DARK MATTER (2016)
Crown Publishers, 352 pp.
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We all make choices in life. Dr. Jason Dessen was a brilliant young physicist working on cutting-edge quantum mechanics. Daniela Vargas was a rising star in Chicago's art world. They met, fell in love, and bore fruit: a son named Charlie, who became their top priority. Move the clock forward fifteen years. Jason is teaching undergrad physics at Lakemont College, a run-of-the-diploma-mill school, and Dani only fiddles with art. Both watch as those with far less intellect and talent pass them by. Jason's former classmate, Ryan Holder, has just won the prestigious Pavia Prize for work on the multiverse that Jason pioneered; Dani has seen friends make splashes where she could have raised waves. Do they have regrets? Of course they do, but only a few. They made their choices and are comfortable with the smaller world they built. They'd do it again the same way–in this universe, at least.
But what if another Jason in another universe cracked the code for moving from one parallel universe to another? And what if that Jason got sick of his big world and decided to downsize by pulling a switcheroo with the Jason of this universe? If that sounds far-fetched, hold that thought. Author Blake Crouch has not constructed his novel from premises confined to crackpot sci-fi. Among quantum theorists, luminaries such as Stephen Hawking, Brian Greene, Leonard Susskind, and Neil deGrasse Tyson are among those who think that science suggests the strong possibility that parallel universes exist in dimensions beyond the one we perceive. Perhaps the multiverse is highly speculative, but it's not crazy to imagine it. How many parallel universes? Perhaps an infinite number.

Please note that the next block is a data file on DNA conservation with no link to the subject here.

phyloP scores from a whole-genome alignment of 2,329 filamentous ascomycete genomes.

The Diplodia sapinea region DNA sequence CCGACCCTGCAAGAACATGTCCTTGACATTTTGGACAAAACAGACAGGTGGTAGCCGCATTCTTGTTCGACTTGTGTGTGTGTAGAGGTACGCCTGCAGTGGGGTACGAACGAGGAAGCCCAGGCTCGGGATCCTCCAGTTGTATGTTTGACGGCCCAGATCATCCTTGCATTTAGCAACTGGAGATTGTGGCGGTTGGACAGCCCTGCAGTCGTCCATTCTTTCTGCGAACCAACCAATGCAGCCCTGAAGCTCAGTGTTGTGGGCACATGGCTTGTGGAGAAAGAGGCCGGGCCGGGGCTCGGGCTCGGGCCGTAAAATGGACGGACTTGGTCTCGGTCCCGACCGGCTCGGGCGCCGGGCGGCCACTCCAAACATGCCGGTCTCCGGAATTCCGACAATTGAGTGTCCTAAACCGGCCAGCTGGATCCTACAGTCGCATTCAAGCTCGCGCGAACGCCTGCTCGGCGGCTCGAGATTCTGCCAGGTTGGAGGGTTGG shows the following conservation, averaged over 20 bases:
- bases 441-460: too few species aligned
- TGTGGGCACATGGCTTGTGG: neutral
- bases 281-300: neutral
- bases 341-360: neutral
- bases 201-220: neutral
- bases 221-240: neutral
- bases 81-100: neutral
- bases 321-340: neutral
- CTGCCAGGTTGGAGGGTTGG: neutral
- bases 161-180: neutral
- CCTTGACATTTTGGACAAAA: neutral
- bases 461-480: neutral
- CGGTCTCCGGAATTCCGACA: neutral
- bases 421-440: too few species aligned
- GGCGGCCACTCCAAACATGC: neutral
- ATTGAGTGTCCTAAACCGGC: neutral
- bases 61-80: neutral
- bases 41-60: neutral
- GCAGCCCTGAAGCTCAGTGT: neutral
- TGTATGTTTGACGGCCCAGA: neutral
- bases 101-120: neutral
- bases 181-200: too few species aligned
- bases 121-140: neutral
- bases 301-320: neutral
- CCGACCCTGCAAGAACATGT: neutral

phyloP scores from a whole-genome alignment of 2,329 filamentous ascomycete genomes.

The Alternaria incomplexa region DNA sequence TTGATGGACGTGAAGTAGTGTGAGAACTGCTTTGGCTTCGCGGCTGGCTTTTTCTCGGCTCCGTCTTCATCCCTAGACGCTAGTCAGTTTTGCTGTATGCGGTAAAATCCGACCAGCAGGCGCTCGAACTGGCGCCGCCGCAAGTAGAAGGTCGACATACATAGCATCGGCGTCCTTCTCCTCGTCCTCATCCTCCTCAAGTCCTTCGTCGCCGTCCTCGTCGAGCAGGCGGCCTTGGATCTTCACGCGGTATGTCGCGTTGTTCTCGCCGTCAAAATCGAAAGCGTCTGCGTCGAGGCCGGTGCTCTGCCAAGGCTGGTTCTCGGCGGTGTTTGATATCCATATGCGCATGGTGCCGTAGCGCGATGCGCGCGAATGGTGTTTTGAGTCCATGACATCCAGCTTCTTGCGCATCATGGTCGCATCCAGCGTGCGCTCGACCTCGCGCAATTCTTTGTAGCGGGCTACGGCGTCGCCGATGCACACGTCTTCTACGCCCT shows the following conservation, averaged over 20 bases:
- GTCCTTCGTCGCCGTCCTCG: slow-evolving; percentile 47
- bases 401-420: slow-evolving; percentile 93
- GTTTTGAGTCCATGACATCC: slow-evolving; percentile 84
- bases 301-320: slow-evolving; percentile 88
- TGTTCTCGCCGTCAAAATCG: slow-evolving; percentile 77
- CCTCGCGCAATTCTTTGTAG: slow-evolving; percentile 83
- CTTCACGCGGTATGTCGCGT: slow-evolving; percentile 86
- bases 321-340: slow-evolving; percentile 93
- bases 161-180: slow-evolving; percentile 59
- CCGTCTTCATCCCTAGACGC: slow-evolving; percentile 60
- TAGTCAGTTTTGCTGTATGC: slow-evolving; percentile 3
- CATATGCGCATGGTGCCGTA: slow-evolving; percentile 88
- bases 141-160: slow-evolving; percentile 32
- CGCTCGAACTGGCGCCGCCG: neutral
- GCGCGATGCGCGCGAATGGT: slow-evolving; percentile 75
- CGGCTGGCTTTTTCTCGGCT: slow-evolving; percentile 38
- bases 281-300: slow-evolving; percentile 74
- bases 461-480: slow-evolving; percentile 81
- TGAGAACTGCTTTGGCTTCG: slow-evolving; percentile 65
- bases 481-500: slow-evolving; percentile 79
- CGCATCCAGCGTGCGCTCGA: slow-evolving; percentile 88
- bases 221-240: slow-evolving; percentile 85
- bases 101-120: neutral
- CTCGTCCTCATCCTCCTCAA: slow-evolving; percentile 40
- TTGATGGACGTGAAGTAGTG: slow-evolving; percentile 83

Crouch constructs a fascinating crime/romance/drama that's equal parts Star Trek, Run Lola Run, and Lassie Come Home. He works from the premise that parallel universes are synchronous, but subject to the butterfly effect–each altered choice sets off a cascade of variant results. (See the film Run Lola Run for a brilliant look at how a single change leads to radically different outcomes.) Translation: You probably wouldn't want to open doors in which your parallel selves reside. There might be untold numbers of you–some unspeakably sad or awful, but also some so familiar that they might be able to pass as you.
Dark Matter is a journey and chase across dimensions via procedures that are partly controllable, but also highly random and/or subjective. Crouch describes the multiverse as a never-ending corridor with an infinite numbers of doors that could be opened, but only a finite opportunity of picking the correct portal. This is fascinating stuff and the descriptions of alt.Chicago alone make the book worth reading. Truth be told, the novel is often more intelligent than literary, and Crouch is certainly open to charges of sentimentality and contrivance. Nonetheless, I loved this book because it induced, if you will, a quantum leap in how I imagined the characters and, indeed, myself. What would I be like in other dimensions? The mind boggles! I ripped through this book at the speed of sight. Rob Weir